One of the suitors was Louis Philippe Joseph d'Orlèans, Duc de Chartres. The match was made in spite of Louis XV's insistent warnings that Louis Philippe would make a poor husband; the King described him as a "libertine" with a bad temper. After her presentation to the King on December 7 (1768) Louise Marie was married to Louis Philippe at the chapel within Versailles. She was a beautiful girl (of 15 years old!) who charmed the courtiers with her good, decent behaviour. Even her husband liked her and the marriage was a success - or at least for the first few months. After this Louis Philippe returned to his earlier lifestyle.

Maria Anna Victoria of Bavaria, Dauphine of France

Maria Anne Victoria was born on November 28 1660 to the Elector of Bavaria (Ferdinand Maria) and his wife Princess Henriette Adélaïde de Savoy - her mother was a French princess which meant that Maria Anna already had roots in the French house of Bourbon. Maria Anna was betrothed to Louis, Grand Dauphin (the only surviving son of Louis XIV) when she was merely eight years old. Since her family already knew where Maria Anna would spend her life, the young girl was educated with all the graces that would be expected from a French Dauphine. In 1680 Maria Anna travelled to Châlons-sur-Marne where she would meet her future husband on March 7.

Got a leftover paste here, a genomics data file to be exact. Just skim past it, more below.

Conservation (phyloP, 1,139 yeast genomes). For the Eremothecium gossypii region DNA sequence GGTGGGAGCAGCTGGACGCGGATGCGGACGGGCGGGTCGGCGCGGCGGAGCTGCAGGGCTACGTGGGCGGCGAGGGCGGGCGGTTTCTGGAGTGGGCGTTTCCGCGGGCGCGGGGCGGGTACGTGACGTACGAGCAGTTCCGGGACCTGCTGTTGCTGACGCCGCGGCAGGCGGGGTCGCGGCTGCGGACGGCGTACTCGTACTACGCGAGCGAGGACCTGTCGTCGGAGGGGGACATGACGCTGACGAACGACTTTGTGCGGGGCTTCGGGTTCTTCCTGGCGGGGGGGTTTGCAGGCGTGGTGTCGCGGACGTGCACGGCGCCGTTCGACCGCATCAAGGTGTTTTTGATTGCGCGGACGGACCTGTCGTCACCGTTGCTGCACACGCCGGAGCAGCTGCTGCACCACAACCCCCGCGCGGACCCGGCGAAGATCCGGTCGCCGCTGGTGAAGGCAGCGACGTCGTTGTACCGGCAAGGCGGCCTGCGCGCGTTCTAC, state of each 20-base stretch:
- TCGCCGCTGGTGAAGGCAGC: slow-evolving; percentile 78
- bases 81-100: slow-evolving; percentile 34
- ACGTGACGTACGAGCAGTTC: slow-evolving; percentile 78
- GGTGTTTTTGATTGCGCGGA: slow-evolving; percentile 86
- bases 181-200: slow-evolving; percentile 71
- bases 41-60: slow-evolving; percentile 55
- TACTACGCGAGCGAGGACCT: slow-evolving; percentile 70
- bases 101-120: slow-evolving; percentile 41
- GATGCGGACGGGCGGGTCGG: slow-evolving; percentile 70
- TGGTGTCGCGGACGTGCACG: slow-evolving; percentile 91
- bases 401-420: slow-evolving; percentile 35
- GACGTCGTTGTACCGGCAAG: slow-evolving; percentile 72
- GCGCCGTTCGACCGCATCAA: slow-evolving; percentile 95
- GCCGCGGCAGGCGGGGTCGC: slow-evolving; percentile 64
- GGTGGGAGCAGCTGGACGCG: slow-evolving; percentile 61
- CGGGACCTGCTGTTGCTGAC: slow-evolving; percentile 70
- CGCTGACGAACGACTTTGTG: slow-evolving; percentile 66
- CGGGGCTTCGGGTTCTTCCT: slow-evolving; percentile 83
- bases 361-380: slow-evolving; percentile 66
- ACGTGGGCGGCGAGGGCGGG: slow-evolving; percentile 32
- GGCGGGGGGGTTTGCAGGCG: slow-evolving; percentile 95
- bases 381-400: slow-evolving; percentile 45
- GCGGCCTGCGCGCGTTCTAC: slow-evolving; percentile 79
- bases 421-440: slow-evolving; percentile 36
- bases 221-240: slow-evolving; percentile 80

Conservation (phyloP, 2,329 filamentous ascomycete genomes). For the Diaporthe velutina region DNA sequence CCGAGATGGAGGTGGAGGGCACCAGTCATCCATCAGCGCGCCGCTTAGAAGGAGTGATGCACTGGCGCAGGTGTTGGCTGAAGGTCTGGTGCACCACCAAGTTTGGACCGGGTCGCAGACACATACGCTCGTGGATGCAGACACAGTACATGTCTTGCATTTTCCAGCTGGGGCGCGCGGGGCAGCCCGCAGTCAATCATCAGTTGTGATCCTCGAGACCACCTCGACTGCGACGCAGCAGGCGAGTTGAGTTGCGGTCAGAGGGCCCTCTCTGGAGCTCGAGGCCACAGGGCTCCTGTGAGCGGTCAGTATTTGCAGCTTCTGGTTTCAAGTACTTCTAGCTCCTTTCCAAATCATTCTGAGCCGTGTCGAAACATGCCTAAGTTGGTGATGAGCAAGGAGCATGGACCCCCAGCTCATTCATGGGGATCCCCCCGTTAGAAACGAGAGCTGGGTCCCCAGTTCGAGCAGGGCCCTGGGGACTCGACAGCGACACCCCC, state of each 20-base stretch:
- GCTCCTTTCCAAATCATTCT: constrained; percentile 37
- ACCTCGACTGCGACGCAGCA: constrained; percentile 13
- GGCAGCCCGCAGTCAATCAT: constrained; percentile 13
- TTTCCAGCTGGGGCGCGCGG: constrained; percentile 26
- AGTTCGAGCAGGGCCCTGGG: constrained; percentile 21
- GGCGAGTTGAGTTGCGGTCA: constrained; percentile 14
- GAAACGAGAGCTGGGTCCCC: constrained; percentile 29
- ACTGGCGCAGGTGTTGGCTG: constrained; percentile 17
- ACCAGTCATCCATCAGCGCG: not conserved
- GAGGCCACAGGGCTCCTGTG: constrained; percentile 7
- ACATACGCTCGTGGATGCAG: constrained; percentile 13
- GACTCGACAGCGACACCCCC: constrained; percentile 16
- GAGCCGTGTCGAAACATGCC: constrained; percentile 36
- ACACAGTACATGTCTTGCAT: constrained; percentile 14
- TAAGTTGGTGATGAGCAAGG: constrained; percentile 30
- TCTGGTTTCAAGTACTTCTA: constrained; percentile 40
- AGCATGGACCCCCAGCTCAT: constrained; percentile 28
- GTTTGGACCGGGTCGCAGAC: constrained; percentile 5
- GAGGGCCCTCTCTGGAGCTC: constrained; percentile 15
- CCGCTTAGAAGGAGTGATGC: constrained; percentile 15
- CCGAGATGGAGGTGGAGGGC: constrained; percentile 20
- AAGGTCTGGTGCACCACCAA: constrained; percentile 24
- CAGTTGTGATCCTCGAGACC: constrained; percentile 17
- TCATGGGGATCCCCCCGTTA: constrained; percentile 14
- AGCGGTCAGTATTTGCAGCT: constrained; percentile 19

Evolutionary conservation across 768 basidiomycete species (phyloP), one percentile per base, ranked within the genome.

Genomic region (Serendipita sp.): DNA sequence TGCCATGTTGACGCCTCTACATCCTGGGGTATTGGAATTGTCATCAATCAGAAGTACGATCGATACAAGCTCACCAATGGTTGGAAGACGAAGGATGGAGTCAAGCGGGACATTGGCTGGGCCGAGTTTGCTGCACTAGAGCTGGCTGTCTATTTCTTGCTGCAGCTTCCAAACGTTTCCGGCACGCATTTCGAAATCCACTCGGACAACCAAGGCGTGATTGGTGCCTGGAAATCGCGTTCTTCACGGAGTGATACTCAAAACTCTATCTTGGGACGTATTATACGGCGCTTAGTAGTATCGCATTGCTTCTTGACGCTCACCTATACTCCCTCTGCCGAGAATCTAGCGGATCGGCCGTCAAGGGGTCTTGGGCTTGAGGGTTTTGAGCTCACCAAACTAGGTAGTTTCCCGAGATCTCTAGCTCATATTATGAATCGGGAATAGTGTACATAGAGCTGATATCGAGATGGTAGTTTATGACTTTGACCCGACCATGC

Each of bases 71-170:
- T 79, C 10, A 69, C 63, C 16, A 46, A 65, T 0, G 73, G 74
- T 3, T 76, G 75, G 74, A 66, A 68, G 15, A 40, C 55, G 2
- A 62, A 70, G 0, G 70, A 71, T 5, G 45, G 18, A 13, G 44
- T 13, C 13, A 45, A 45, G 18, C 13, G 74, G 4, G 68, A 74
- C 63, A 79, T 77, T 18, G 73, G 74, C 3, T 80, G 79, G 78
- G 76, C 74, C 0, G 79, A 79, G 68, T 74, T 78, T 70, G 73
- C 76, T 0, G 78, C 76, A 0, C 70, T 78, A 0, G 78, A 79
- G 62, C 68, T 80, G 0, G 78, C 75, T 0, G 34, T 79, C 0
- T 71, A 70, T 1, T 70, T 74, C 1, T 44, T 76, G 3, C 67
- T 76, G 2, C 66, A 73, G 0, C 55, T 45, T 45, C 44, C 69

Thursday, 13 June 2013

Petit Trianon: Bedroom of Marie-Louise

The beautiful blue chairs - lined with blue silk - were commissioned by Empress Marie-Louise and created by Marcion. The "golden" edging of these chairs creates a nice contrast to the blue; the chimney is made of campan marble. Empress Marie-Louise was a part of the restored royal family and the sparse remodelling of this room was a "present" from her husband Louis Philippe in 1837. However, the change in style from when Marie Antoinette lived here is obvious: the rather bright blue is too strong for what would have been used in the 18th century and there is a clear "lack" of decorative ornaments to the furniture.